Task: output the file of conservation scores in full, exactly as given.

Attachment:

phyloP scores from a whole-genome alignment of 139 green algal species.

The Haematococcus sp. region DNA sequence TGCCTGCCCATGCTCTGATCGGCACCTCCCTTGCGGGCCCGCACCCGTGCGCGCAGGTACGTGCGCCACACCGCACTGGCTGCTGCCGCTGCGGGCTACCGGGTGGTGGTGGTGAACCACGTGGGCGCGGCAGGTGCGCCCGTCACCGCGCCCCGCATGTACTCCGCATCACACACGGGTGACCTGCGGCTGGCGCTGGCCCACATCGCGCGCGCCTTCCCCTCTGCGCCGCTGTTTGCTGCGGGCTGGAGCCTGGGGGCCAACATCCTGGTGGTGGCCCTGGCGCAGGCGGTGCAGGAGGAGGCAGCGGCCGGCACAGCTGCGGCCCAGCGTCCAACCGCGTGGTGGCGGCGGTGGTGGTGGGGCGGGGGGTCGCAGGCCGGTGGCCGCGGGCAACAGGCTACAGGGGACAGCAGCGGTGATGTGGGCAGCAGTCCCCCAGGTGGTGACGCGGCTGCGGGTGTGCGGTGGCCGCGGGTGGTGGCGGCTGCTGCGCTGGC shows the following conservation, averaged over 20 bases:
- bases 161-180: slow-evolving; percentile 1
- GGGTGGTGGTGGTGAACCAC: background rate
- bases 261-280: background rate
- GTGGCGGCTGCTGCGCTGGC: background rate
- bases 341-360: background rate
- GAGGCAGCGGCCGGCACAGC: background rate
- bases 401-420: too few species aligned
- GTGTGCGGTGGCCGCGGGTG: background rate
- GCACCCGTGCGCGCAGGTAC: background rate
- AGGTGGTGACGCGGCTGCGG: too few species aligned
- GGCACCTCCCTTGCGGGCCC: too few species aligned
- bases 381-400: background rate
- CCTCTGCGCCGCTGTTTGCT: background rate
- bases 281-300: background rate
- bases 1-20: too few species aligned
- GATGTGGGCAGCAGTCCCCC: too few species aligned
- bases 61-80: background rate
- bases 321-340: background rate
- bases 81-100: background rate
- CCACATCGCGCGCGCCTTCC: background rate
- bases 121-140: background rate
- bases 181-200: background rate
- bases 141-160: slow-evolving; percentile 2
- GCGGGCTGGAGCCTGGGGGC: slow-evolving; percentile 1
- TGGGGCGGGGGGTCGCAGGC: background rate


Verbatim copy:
phyloP scores from a whole-genome alignment of 139 green algal species.

The Haematococcus sp. region DNA sequence TGCCTGCCCATGCTCTGATCGGCACCTCCCTTGCGGGCCCGCACCCGTGCGCGCAGGTACGTGCGCCACACCGCACTGGCTGCTGCCGCTGCGGGCTACCGGGTGGTGGTGGTGAACCACGTGGGCGCGGCAGGTGCGCCCGTCACCGCGCCCCGCATGTACTCCGCATCACACACGGGTGACCTGCGGCTGGCGCTGGCCCACATCGCGCGCGCCTTCCCCTCTGCGCCGCTGTTTGCTGCGGGCTGGAGCCTGGGGGCCAACATCCTGGTGGTGGCCCTGGCGCAGGCGGTGCAGGAGGAGGCAGCGGCCGGCACAGCTGCGGCCCAGCGTCCAACCGCGTGGTGGCGGCGGTGGTGGTGGGGCGGGGGGTCGCAGGCCGGTGGCCGCGGGCAACAGGCTACAGGGGACAGCAGCGGTGATGTGGGCAGCAGTCCCCCAGGTGGTGACGCGGCTGCGGGTGTGCGGTGGCCGCGGGTGGTGGCGGCTGCTGCGCTGGC shows the following conservation, averaged over 20 bases:
- bases 161-180: slow-evolving; percentile 1
- GGGTGGTGGTGGTGAACCAC: background rate
- bases 261-280: background rate
- GTGGCGGCTGCTGCGCTGGC: background rate
- bases 341-360: background rate
- GAGGCAGCGGCCGGCACAGC: background rate
- bases 401-420: too few species aligned
- GTGTGCGGTGGCCGCGGGTG: background rate
- GCACCCGTGCGCGCAGGTAC: background rate
- AGGTGGTGACGCGGCTGCGG: too few species aligned
- GGCACCTCCCTTGCGGGCCC: too few species aligned
- bases 381-400: background rate
- CCTCTGCGCCGCTGTTTGCT: background rate
- bases 281-300: background rate
- bases 1-20: too few species aligned
- GATGTGGGCAGCAGTCCCCC: too few species aligned
- bases 61-80: background rate
- bases 321-340: background rate
- bases 81-100: background rate
- CCACATCGCGCGCGCCTTCC: background rate
- bases 121-140: background rate
- bases 181-200: background rate
- bases 141-160: slow-evolving; percentile 2
- GCGGGCTGGAGCCTGGGGGC: slow-evolving; percentile 1
- TGGGGCGGGGGGTCGCAGGC: background rate